There was a brief moment, in the mid- to late ’90s, when the commercial tech sector looked like it might be taking off, with hot, fast-growing companies such as AOL, MicroStrategy, Nextel and scores of other entrepreneurial startups supported by a burgeoning network of venture capitalists. But as a result of failed mergers and the dot-com bust of 2000, most of that faded away, along with the commercial-tech sector’s momentum and swagger.
Very little was made of this disappointment during the ensuing decade, if for no other reason than the government-contracting sector was growing so fast it didn’t seem to matter. Now that the region faces the prospect of a decade-long decline in federal spending, however, it has taken on some urgency.
That doesn’t mean that the Washington region can never develop a thriving commercial-tech sector — as I’ll explain in a moment, we can and must. The challenge is that we’ll have to do it with different companies and different workers operating in a different business culture.
The reality is that firms and workers that thrive in a government-contracting environment are almost antithetical to the ones developing new apps for the iPhone or even a new database-management system for Macy’s. The customer base, the timelines, the marketing, the skill sets, the way products are priced and employees are paid — they’re all quite different. As former Lockheed chairman Norm Augustine used to quip, the history of “diversification” by government contractors is unblemished by success.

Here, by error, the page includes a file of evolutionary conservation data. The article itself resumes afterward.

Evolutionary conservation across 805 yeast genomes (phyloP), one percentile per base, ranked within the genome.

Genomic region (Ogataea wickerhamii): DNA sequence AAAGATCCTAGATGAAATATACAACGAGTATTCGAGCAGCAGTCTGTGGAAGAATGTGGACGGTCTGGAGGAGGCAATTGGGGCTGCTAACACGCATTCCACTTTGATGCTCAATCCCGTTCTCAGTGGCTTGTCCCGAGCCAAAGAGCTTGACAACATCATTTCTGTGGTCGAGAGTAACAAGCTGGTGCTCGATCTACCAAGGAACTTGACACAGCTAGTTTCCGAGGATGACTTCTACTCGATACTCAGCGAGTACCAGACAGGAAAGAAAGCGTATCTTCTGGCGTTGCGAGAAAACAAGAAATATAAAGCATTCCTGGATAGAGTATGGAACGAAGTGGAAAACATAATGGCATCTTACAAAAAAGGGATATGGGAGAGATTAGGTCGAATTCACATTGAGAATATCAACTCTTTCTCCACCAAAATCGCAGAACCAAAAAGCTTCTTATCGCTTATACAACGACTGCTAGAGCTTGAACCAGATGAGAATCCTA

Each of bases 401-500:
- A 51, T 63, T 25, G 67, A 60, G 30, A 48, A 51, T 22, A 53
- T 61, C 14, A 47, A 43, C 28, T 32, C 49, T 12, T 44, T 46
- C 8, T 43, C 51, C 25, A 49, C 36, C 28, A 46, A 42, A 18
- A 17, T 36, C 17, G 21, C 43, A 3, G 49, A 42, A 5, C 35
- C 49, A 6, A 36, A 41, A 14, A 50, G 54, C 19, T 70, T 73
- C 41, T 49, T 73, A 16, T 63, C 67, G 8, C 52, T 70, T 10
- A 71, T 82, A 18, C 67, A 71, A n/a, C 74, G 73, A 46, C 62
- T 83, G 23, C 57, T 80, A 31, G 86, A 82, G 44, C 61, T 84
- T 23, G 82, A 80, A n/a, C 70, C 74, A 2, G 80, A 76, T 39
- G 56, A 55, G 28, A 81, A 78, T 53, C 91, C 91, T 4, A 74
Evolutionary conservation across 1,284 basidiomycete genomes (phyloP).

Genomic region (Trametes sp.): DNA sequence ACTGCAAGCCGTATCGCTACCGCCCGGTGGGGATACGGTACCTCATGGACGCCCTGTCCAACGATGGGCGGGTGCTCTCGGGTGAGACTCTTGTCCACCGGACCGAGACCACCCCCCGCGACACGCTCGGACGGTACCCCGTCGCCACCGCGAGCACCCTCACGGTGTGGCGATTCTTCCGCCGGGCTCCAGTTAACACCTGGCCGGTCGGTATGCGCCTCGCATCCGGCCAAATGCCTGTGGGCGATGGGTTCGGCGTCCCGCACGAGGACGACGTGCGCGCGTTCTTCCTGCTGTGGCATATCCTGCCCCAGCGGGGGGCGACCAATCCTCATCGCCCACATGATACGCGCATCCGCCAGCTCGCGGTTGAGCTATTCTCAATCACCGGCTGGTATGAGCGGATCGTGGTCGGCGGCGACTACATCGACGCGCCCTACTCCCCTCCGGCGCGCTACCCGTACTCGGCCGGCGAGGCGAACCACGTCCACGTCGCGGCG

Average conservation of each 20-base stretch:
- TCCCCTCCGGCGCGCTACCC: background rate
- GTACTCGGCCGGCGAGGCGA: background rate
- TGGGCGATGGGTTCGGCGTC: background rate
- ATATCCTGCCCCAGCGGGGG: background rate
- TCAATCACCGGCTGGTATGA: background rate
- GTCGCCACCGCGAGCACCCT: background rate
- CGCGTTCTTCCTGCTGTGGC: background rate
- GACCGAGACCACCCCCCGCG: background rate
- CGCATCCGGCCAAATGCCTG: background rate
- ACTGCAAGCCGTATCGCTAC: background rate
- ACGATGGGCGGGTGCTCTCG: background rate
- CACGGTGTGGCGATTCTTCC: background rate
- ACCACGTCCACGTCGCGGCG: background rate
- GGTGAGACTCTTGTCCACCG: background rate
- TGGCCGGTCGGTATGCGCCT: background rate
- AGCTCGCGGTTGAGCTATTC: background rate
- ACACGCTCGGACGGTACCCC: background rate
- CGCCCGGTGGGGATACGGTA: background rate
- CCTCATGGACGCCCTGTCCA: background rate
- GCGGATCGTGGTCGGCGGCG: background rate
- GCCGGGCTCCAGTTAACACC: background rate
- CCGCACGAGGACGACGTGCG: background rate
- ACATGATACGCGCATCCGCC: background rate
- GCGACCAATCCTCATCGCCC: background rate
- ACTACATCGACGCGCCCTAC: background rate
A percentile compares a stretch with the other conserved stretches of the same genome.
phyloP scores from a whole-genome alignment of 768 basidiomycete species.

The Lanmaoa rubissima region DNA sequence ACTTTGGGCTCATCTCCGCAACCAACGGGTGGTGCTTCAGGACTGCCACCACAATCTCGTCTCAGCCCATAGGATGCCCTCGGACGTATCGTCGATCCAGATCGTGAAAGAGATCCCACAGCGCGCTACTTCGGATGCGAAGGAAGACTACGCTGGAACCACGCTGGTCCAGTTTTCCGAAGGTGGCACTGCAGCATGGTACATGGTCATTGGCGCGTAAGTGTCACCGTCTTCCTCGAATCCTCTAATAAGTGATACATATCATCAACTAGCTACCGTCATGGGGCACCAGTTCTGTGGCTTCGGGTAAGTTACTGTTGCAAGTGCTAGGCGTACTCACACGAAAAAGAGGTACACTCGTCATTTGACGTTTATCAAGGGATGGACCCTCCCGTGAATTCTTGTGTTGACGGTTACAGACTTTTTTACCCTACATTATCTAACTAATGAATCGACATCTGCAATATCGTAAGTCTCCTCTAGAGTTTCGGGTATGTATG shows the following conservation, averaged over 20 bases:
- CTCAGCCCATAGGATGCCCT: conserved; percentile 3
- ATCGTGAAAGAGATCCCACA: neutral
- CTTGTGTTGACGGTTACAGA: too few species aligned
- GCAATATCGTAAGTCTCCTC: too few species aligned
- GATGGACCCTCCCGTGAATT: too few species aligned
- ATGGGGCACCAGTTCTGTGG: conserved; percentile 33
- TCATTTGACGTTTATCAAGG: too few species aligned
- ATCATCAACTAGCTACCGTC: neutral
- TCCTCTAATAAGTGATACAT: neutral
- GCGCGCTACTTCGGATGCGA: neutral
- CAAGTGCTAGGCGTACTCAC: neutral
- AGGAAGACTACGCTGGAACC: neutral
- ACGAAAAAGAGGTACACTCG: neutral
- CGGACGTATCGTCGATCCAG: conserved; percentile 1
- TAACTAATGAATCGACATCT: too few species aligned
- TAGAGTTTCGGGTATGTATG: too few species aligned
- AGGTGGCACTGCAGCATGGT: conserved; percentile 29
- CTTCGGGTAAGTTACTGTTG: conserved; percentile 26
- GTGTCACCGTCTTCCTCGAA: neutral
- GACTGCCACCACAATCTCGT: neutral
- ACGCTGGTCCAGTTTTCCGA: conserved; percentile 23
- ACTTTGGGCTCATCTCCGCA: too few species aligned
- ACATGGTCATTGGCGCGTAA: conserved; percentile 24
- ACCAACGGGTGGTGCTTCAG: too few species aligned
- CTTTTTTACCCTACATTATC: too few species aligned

You can feel the difference in the two cultures the minute you step into any of the District offices of LivingSocial, the daily deal site that has become one of the hottest tech startups in the country, with 5,000 employees and $175 million in fresh funding in its coffers. Everything about LivingSocial is young, hip, playful, full of entrepreneurial energy and possibility, which is to say it feels nothing at all like walking into Booz Allen in Tysons Corner.
Not surprisingly, LivingSocial has its roots in the Washington of the dot-com bubble. Its founders, Tim O’Shaughnessy and Val Aleksenko, were barely out of college back then, but they got their start, along with some of their initial funding, from Revolution, a local entrepreneurial hothouse founded by former AOL executives Steve Case, Ted Leonsis and Donn Davis.